March 20, 2002
After much vasilating because of the weather I finally decided to head out for my first extended outing of the year. I drove back roads until I came to a small logging trail that splits several times, but if you know the right turns eventually leads to an isolated, wild lake. I won't reveal the name or location of this lake, other than to say that it is in North Western Michigan.
I was there for three days, but so much happened that I'm going to spread it across several dispatches.
The spot that I finally ended up at is a small arm of land that juts out into this wonderful lake. This land is a small ridge that slopes down to the water. When I was setting up my tent I looked out on the water, and in the reeds and lily pads along the shore was a male wood duck. Male wood ducks are the most handsome of all the ducks and it was a good sign to see this little guy.
Once camp was made I hauled my canoe down the hill to the water and launched it into the cove that my camp over looked. I silently glided along the shore. Soon the sun began to dip down under the hill that my tent was on. I could see all of the trees and grass back lit by the setting sun, as if they were glowing. Across the cove on the other side of the water a thin stretch of land was lit up too. It looked like the heavens were putting a spot light on one small part of the earth and were saying, "Here is one perfect part of the world, take a good look at it before this moment is gone."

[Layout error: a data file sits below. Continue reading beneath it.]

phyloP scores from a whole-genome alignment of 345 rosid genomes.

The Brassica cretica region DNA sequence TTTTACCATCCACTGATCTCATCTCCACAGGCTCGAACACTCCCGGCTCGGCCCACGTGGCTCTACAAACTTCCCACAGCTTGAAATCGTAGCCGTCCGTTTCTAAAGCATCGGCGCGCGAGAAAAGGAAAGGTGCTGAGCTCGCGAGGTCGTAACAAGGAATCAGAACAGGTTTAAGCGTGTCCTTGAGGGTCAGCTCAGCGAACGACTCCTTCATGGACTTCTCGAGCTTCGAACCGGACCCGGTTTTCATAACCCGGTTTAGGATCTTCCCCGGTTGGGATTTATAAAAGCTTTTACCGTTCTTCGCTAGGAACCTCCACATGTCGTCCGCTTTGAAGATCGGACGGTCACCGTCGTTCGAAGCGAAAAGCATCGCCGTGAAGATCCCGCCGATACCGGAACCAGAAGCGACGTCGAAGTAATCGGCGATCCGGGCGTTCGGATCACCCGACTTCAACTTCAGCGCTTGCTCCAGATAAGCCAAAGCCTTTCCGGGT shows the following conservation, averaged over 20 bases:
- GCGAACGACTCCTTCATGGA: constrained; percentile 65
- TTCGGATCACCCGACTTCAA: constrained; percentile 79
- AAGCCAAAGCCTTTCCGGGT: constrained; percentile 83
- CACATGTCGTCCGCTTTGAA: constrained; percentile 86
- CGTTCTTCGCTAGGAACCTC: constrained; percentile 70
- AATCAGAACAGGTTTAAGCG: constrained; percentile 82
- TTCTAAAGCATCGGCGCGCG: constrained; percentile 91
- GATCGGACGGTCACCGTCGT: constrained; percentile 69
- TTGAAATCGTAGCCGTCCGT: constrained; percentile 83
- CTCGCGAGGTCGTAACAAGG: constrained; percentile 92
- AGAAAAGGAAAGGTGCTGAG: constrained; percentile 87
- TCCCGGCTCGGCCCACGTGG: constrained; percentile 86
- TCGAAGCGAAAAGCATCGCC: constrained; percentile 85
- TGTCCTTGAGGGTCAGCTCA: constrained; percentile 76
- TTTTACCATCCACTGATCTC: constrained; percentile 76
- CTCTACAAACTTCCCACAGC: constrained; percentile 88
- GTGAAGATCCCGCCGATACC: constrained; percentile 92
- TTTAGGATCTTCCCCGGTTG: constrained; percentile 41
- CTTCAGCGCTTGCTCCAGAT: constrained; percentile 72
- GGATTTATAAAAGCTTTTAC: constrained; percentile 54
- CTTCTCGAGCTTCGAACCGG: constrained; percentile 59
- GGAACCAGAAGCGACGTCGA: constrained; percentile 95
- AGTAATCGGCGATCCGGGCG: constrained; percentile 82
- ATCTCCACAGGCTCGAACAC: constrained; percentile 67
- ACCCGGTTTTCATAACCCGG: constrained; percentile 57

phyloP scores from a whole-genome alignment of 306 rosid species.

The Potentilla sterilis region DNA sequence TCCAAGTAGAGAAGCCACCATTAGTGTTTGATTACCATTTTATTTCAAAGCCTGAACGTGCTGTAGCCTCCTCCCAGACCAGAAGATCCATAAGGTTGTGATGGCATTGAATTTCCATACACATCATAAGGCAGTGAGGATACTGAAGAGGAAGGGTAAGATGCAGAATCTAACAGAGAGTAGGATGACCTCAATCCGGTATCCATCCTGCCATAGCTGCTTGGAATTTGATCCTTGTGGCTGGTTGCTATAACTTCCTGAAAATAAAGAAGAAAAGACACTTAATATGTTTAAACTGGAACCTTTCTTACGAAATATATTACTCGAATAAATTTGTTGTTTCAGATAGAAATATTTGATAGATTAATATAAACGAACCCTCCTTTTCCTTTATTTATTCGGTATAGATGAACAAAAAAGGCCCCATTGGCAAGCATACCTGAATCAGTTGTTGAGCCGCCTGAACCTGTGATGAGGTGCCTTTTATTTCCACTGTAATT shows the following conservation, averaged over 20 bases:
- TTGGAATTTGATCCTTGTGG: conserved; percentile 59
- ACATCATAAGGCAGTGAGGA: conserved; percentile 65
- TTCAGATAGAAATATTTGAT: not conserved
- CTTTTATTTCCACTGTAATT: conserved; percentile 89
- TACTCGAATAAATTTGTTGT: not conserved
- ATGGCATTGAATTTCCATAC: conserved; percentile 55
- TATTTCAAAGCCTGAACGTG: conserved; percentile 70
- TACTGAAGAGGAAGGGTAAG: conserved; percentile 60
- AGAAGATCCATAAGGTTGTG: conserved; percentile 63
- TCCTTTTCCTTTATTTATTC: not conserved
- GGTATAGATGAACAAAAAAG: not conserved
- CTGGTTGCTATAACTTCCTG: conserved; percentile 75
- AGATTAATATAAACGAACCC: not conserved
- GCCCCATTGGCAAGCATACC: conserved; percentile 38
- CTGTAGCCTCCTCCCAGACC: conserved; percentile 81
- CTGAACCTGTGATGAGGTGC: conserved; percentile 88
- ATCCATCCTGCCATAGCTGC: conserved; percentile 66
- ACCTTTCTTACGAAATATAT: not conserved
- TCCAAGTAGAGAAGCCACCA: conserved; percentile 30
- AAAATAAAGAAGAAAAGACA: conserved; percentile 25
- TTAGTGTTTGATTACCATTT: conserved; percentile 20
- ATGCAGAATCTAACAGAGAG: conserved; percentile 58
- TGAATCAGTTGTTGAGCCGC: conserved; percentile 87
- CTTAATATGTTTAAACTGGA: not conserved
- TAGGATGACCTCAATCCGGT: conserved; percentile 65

Then the color of the sunset really began. There were a lot of layers of clouds and all of them were different shades of colors from soft muted rose to brilliant reds and then into dramatic, ominous looking blues. When the sun finally went down there was just enough light to head back, pull the canoe out and make a late dinner, accompanied by a cup of steaming hot chocolate.
That night I fell asleep to the haunting sound of loons calling from across the lake.